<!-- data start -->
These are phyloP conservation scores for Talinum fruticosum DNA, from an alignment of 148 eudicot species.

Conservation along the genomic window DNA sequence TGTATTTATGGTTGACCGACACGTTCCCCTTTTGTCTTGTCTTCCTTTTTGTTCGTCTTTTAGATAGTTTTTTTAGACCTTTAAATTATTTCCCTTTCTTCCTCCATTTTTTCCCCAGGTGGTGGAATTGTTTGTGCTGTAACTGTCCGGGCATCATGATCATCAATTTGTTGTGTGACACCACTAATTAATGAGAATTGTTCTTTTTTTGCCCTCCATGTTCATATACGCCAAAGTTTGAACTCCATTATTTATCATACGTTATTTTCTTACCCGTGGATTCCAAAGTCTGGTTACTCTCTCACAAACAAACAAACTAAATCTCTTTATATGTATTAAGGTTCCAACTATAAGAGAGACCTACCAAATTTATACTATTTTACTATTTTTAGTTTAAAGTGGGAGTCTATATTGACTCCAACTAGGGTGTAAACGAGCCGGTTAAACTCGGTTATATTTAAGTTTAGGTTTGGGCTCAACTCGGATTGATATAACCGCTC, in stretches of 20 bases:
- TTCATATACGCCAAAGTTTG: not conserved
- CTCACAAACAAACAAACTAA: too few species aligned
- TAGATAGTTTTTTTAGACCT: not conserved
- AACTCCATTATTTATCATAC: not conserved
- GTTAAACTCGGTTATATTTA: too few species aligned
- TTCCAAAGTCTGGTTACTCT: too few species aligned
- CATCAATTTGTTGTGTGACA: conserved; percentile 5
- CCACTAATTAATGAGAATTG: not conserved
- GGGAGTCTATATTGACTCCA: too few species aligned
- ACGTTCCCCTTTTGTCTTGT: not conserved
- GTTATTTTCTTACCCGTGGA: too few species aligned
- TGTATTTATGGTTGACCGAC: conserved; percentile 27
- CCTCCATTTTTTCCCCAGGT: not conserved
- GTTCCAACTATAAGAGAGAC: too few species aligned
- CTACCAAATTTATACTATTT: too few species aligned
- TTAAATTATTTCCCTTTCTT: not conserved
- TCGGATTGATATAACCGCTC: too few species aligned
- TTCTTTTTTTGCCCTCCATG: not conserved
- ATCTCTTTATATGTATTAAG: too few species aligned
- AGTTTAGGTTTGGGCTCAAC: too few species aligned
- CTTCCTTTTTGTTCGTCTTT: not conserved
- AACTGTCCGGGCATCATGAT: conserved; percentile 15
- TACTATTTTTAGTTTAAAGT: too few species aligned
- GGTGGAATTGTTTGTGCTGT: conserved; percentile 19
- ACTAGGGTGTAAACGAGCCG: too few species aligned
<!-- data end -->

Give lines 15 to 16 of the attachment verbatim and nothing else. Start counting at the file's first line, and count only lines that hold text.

- CCTCCATTTTTTCCCCAGGT: not conserved
- GTTCCAACTATAAGAGAGAC: too few species aligned